CEDAR RAPIDS — Although it might have affect her re-election effort, it will be “business as usual” for Sen. Joni Ernst, R-Iowa, when the Senate Judiciary Committee begins hearings Monday on the Supreme Court nomination of Amy Coney Barrett.
Ernst, who is trailing or tied with her Democratic challenger Theresa Greenfield in a variety of polls, said Sunday while in Cedar Rapids for a fundraiser that she will fulfill her responsibility as a member of the Judiciary Committee regardless of what — if any — effect it might have on her re-election.
“Business as usual for me is doing the right thing for the state of Iowa,” the first-term senator said. “That means I’m going through the vetting process with Judge Barrett. Is she going to uphold the Constitution?”
Ernst made a stop in Cedar Rapids on Sunday as part of her Ride Across Iowa, which raised funds for the Puppy Jake Foundation, an Iowa-based nonprofit that provides veterans with professionally trained service dog, and the Greater Cedar Rapids Community Foundation’s Derecho Disaster Recovery, which was established to provide direct relief to victims of the hurricane-force August storm.
The Judiciary Committee is scheduled to begin hearings on Barrett, President Donald Trump’s nominee to succeed the late Justice Ruth Bader Ginsburg. Ernst acknowledged the controversy surrounding the hearings starting just 22 days before an election that might not only result in a new president, but also end Republican control of the Senate.
Minority Democrats have called for waiting until after the election to give voters a voice in the confirmation of the next justice. However, Republicans say that with the White House and Senate majority in the control of the same party there is no reason to delay the process as they did in 2016 when the GOP held the Senate, but Barack Obama was president.
It will be the first time for Ernst to participate in confirming a Supreme Court nominee. Although a junior member of the committee, which includes Iowa’s Republican Sen. Chuck Grassley, she may be in the spotlight. Ernst is one of two Republican women on Judiciary Committee.
She and Tennessee Sen. Marsha Blackburn are the first Republican women to ever serve on the committee. Republicans were criticized during the lack of women on the committee during the confirmation of Bret Kavanaugh, which involved allegations of sexual assault by the nominee.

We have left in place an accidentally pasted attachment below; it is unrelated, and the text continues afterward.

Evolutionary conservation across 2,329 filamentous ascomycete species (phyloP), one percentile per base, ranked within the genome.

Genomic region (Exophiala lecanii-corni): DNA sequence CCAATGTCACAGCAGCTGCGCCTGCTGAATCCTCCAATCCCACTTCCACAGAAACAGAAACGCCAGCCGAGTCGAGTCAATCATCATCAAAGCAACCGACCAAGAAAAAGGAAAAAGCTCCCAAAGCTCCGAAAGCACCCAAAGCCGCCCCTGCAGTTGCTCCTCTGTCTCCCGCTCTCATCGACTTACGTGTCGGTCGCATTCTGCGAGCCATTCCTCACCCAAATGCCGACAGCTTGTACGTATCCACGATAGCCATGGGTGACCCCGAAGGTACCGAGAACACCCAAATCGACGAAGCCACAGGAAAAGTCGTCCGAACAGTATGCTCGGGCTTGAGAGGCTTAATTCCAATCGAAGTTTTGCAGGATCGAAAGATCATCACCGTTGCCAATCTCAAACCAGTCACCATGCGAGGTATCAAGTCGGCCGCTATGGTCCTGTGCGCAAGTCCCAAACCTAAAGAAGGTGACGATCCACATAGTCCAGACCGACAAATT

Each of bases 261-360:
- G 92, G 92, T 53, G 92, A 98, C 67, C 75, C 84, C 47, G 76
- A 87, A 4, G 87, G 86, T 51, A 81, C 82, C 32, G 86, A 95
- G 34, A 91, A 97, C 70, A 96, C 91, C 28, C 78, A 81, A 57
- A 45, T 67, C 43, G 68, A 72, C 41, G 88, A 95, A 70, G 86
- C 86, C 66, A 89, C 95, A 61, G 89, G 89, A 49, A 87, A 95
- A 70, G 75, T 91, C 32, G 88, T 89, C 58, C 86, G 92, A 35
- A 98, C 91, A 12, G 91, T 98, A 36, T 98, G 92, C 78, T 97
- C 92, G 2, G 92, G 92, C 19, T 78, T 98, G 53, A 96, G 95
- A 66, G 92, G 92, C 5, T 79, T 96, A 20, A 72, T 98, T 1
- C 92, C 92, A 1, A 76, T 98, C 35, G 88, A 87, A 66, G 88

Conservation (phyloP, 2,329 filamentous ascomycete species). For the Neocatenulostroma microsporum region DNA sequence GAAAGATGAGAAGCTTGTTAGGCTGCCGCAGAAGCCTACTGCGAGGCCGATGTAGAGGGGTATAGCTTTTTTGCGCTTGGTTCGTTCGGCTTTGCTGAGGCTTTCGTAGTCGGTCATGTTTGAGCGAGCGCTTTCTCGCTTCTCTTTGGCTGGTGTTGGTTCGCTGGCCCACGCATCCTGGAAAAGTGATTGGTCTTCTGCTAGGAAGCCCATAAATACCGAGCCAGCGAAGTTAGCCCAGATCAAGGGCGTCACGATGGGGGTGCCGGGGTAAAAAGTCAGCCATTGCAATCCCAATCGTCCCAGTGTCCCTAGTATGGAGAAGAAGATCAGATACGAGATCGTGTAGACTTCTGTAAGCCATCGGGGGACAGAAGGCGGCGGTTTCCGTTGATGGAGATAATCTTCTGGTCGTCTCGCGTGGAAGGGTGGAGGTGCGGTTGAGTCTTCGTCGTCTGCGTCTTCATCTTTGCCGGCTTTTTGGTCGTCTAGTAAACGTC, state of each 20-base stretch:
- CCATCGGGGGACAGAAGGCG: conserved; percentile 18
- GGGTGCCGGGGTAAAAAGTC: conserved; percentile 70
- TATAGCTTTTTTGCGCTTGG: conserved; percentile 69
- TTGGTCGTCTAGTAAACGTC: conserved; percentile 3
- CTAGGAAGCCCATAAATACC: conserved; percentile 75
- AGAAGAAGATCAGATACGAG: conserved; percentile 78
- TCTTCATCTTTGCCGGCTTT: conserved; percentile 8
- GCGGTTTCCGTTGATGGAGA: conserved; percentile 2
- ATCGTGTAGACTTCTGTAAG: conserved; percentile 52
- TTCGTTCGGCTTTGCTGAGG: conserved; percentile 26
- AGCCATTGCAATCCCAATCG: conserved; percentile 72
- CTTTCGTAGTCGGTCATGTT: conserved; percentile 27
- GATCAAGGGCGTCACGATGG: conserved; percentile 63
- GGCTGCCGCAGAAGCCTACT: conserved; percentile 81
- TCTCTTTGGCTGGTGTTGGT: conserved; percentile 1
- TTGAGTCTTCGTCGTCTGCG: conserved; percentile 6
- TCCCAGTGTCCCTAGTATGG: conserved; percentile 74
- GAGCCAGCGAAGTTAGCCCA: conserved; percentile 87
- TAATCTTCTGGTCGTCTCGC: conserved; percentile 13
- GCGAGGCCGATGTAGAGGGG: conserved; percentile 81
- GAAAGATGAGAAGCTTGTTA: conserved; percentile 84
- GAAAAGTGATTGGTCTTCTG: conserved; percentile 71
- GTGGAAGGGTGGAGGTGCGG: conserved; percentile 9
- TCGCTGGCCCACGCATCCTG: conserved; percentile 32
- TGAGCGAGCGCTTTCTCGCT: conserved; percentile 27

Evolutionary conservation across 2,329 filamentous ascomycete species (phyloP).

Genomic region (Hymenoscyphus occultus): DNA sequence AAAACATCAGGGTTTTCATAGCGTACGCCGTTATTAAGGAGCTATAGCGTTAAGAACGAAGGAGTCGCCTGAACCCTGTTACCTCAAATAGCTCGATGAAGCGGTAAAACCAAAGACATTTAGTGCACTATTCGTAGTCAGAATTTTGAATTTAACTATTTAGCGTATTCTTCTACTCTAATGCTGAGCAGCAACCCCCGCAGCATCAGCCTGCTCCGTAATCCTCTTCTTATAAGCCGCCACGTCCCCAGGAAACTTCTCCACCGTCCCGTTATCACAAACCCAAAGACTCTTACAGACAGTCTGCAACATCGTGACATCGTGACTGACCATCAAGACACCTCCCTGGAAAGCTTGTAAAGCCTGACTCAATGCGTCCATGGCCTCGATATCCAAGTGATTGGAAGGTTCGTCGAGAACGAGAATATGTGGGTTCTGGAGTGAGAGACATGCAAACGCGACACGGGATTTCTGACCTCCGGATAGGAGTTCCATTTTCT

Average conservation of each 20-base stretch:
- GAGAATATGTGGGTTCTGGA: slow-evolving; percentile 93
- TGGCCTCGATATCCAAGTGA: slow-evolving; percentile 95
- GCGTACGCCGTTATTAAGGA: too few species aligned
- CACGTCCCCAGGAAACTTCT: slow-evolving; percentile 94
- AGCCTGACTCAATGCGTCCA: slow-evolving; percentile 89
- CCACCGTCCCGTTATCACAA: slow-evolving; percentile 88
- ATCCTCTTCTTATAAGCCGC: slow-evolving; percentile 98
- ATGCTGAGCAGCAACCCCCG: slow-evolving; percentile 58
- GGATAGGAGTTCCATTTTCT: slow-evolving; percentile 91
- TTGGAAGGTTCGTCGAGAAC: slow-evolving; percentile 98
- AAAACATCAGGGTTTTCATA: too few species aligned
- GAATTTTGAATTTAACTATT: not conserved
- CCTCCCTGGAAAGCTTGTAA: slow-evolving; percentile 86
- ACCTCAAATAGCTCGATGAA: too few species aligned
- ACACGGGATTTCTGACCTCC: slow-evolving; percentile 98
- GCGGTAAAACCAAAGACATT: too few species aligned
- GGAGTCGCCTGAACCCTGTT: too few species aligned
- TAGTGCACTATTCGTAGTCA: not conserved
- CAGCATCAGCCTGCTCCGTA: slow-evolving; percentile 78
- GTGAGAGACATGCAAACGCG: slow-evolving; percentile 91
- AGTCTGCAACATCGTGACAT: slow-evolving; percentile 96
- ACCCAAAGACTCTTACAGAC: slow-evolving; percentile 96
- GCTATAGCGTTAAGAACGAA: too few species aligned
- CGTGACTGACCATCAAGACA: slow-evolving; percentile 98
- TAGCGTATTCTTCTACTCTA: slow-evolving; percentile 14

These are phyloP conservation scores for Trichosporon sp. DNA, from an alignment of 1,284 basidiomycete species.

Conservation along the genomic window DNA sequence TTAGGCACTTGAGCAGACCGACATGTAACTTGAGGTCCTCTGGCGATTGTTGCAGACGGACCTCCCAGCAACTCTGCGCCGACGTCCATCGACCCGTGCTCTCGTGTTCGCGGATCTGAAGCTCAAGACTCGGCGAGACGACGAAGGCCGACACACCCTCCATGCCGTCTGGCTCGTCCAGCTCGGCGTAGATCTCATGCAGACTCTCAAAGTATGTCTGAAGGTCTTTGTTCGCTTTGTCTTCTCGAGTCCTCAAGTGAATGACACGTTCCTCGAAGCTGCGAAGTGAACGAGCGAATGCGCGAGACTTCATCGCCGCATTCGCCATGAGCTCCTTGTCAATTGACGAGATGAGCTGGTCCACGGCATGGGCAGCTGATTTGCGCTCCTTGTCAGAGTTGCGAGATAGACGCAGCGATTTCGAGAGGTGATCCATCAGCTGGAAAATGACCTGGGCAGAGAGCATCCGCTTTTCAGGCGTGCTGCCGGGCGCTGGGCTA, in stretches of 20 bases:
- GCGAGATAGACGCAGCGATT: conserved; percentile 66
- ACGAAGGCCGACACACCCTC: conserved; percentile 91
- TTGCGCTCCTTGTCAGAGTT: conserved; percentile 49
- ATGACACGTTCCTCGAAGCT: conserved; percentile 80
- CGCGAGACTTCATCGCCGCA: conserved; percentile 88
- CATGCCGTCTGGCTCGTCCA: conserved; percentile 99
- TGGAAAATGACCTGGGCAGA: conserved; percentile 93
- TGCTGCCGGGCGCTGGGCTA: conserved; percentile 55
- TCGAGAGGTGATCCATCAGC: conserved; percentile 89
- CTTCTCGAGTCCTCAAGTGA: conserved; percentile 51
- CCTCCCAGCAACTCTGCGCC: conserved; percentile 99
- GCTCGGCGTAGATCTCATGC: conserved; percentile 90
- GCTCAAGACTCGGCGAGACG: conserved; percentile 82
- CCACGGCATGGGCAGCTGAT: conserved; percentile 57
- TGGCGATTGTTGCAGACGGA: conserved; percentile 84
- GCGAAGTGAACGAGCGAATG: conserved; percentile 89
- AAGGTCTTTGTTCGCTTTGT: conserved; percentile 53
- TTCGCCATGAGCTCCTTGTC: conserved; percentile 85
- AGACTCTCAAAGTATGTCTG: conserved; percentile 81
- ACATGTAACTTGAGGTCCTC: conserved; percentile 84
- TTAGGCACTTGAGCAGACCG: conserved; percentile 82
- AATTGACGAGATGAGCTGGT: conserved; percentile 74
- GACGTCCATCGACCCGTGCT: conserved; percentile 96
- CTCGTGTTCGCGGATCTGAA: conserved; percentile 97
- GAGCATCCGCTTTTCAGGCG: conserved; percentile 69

“So I think we just bring a great perspective to the committee,” Ernst said, adding “I think there will be a lot of focus on all of the women on the committee because we have a woman that’s coming in front of the committee.”
There are four Democratic women on the committee, including California Sen. Kamala Harris, the Democratic nominee for vice president.
If confirmed, Barrett would be the fifth woman to serve on the Supreme Court.
Ernst also downplayed concerns about COVID-19, noting that senators who attend the hearings in-person will be physically distanced to avoid spread.
“I think it’s smart that we follow the precautions as put in place by the office of the attending physician for us in the Senate,” she said. Members who do not want to be physically present, may participate in the hearings via Zoom, a video conferencing platform.
VIDEO: Clear Lake pumpkin tree receives facelift
Buddy Holly coverage over the years
Remembering 'The Day the Music Died': Buddy Holly, Surf Ballroom coverage over the years
On Feb. 3, 1959, rock 'n' roll musicians Buddy Holly, Ritchie Valens and J.P. "The Big Bopper" Richardson and pilot Roger Peterson were killed in a plane crash near Clear Lake after their performance at the Surf Ballroom. They had been traveling across the Midwest on their "Winter Dance Party" tour.
Collected here is just a handful of related coverage from the Globe Gazette over the years.
Photos from the day the music died.
Though the lifelong Mason City resident isn't alive to witness the honor, his music still hangs around.
The late Globe Gazette photographer who captured the iconic images of “The Day the Music Died” is being honored at the Surf Ballroom & Museum in Clear Lake.
A memorial paying tribute to renowned Globe Gazette photographer Elwin Musser is now on display at the Surf Ballroom and Museum. Musser was no…
CLEAR LAKE | Bundled in layers Winter Dance Party attendees ventured to the memorial site of rock ‘n’ roll legends Buddy Holly, J.P. “The Big …
Three couples attending the Winter Dance Dance Party renewed their vows Friday at the Surf Ballroom & Museum in Clear Lake.
Here's a look at the Globe Gazette's photo collections of the last five years at the Surf Ballroom and Museum's legendary Winter Dance Party..…
GUTHRIE CENTER -- A co-pilot in the Friday plane crash that killed four northwest Iowa people apparently tried to take over the controls after…
A lineup of all-star performers is slated for the 2020 Winter Dance Party at the Surf Ballroom & Museum in Clear Lake Jan. 30 to Feb. 1.
CLEAR LAKE | Heads bobbed, toes tapped and hands clapped Thursday afternoon as nostalgic '50s rock 'n' roll covers filled the E.B. Stillman Au…
CLEAR LAKE | A British man is on a mission to get J.P. “The Big Bopper” Richardson inducted into the Rock & Roll Hall of Fame.
CLEAR LAKE | A new film production company plans to release a dramatic feature about Buddy Holly.
ARNOLDS PARK – The Iowa Rock ‘n Roll Music Association will host an 80th birthday celebration for 2000 Hall of Fame inductee Buddy Holly at th…
Comments: (319) 398-8375; email@example.com